The recent deaths of both George Perle and Lukas Foss are part of the sad but expected passing, of composers who came of age in the 1940s and 50s. But a slight shock went through me with Douglas Britt’s surprising news in the Houston Chronicle blogs that pioneering composer, percussionist, visual and sound artist Max Neuhaus (b. 1939) has just died as well. Neuhaus is from the generation that gives us Lucier, Ashley, Young, Reich, Glass and Riley.
He semi-retired some time ago from pure composition and performance, preferring to focus on sound art and installations (one of which quietly hums day and night just down the street from me here in Houston, a few steps from Rothko Chapel). Neuhaus’ own website gives a good overview of where his imagination took him these past years, and you can pay homage to his earlier self — percussion iconclast and champion of the likes of Stockhausen, Brown, Feldman, Cage — by revisiting his seminal 1960s recordings courtesy of UbuWeb.
Lukas Fossdied yesterday at age 86. I didn’t know his music that well (I had heard Phorion), but still have his great performance of Bernstein’s Age of Anxiety with the composer conducting. He apparently even dabbled in minimalism, which I’d love to hear. A lot of the older guard seems to be passing away this year.
George Perledied this weekend, at the ripe old age of 93. Little-known and little heard by the general audience, Perle was a name virtually every composer of the last half century knows. His book Serial Composition and Atonality passed through most of our hands at one point or other in our study; it and his later Twelve-Tone Tonality caused a lot of us to seek out performances and recordings of his poised, extremely lucid and limpid works.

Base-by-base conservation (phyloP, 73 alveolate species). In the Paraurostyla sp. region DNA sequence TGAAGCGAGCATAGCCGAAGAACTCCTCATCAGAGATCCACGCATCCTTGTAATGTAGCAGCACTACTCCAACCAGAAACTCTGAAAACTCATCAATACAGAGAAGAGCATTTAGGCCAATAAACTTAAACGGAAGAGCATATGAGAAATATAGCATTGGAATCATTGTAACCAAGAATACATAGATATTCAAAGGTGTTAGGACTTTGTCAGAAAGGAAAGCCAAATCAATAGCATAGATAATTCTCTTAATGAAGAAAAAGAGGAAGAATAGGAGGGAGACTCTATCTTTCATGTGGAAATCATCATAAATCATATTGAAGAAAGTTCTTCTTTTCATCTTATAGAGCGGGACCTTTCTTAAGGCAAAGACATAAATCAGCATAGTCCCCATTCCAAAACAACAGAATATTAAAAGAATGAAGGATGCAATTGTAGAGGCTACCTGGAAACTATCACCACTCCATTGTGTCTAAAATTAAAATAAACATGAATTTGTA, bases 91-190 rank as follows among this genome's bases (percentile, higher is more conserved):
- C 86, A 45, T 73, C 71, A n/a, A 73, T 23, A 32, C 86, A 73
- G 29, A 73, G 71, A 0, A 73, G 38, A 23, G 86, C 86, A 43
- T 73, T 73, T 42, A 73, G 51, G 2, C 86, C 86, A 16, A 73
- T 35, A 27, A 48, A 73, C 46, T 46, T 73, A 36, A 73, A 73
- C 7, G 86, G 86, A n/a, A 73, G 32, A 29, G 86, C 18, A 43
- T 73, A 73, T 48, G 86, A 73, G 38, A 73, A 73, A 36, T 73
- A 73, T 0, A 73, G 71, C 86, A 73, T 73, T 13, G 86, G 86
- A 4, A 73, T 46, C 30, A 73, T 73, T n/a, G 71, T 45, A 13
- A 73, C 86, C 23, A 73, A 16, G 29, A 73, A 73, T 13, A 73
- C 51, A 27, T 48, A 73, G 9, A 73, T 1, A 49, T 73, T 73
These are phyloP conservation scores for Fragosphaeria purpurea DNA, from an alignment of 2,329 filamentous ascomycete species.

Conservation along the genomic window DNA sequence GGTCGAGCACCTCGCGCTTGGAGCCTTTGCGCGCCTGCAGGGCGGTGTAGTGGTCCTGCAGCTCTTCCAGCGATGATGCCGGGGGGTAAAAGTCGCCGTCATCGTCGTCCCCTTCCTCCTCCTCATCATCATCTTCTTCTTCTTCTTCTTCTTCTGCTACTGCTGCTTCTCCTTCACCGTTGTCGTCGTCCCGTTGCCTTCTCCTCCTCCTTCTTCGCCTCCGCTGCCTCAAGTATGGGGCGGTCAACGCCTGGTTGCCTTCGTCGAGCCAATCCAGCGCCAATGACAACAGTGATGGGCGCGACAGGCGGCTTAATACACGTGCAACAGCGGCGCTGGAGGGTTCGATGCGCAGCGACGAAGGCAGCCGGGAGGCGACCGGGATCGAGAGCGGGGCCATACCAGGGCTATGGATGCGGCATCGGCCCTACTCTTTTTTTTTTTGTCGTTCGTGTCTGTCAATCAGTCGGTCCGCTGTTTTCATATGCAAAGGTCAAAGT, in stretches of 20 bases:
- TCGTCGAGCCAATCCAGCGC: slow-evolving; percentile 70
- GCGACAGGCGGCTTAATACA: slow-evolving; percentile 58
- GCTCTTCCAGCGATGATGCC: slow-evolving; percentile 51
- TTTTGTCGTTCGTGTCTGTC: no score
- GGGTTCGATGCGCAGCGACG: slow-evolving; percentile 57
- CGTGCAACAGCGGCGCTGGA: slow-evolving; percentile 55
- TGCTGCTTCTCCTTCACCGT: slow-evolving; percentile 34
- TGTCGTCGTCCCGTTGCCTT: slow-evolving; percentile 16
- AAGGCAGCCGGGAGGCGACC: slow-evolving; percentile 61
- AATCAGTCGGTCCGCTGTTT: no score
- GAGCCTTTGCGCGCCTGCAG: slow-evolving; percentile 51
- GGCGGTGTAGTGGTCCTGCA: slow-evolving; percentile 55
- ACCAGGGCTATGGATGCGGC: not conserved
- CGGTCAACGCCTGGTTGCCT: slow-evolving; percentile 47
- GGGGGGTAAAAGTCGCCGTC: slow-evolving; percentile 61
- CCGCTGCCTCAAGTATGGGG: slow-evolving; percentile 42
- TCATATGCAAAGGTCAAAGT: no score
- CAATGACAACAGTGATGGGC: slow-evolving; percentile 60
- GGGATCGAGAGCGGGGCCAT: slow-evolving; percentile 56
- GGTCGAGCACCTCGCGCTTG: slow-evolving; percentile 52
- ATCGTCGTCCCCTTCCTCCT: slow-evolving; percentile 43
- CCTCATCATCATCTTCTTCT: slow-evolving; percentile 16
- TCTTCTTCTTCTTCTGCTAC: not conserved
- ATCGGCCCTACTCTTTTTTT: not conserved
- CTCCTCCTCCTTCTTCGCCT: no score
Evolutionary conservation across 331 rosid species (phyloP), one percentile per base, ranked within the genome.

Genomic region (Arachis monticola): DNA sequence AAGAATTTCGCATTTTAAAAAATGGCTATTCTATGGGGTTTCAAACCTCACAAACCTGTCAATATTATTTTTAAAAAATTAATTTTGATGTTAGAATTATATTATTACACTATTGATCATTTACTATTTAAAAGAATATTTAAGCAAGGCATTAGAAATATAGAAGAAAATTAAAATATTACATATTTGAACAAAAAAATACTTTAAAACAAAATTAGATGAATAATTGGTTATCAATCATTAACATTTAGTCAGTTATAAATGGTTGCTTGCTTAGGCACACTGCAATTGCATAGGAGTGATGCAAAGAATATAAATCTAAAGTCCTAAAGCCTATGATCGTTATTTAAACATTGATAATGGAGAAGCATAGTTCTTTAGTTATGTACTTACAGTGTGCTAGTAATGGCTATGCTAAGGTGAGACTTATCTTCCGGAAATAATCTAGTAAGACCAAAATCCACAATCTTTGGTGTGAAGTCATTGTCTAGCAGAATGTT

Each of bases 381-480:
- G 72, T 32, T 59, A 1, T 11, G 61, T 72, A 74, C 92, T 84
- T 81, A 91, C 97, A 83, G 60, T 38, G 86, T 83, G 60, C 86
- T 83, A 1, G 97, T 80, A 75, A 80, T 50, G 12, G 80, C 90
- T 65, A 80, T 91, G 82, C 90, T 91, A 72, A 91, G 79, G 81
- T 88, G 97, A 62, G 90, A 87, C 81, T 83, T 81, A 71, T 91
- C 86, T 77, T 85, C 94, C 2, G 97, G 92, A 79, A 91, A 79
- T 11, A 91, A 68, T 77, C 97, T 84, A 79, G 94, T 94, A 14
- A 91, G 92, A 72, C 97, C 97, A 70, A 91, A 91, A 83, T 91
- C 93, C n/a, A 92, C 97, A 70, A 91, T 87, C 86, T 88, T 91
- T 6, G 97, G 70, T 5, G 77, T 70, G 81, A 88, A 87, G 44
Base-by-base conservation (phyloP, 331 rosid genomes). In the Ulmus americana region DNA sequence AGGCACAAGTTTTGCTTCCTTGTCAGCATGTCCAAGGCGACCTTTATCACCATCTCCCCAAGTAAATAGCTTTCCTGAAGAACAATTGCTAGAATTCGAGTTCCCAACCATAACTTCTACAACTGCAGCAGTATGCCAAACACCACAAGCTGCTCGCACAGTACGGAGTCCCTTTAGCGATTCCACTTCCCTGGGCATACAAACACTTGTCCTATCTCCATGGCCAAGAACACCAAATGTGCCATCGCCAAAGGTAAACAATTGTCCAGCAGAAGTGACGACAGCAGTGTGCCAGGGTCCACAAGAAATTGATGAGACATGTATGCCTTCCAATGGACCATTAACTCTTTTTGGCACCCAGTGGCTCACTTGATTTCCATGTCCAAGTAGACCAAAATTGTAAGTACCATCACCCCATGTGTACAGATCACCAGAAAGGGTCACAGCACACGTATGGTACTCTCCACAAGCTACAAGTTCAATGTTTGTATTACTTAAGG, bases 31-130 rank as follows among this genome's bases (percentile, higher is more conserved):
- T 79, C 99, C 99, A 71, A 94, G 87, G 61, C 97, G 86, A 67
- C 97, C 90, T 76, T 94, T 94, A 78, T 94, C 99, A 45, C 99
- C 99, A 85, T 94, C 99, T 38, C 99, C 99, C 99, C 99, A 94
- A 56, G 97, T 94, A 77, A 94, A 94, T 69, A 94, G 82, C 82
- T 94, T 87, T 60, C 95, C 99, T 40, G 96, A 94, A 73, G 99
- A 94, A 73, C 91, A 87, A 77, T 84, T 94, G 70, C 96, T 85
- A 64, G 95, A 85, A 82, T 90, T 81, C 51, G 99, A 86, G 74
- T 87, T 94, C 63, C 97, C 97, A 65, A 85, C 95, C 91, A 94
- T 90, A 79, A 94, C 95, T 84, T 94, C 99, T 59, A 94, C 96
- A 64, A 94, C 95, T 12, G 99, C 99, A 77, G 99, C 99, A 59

Big-name appreciation is rare enough anymore for composers, as to almost seem a fluke. Given that, the place to pay attention to is who composers themselves appreciate. George Perle certainly had that kind of “cred”, and he’s still alive and vital for his comrades-in-music.
The composer Jorge Liderman died Sunday morning after reportedly jumping in front of an oncoming BART train in the Berkeley, CA area. I had initially heard of him after coming across his name on a bulletin board in the early 80’s at the U of Chicago, and when I saw the news item about his untimely death at the age of 50, it caught my attention. Of Argentine descent, Liderman was being increasingly performed, although I regret that I actually never have heard a note of his music. The circumstances of his death are currently under investigation. (Update: a newer and fuller article from the San Francisco Chronicle.)
Honest, I swear this is Sequenza21, not the obituaries. But this is otherwise (and unfairly) likely to pass unnoticed in our usual music-blog land: Henri Chopin, one of the pioneering figures in sound poetry, passed away in France on January 3rd.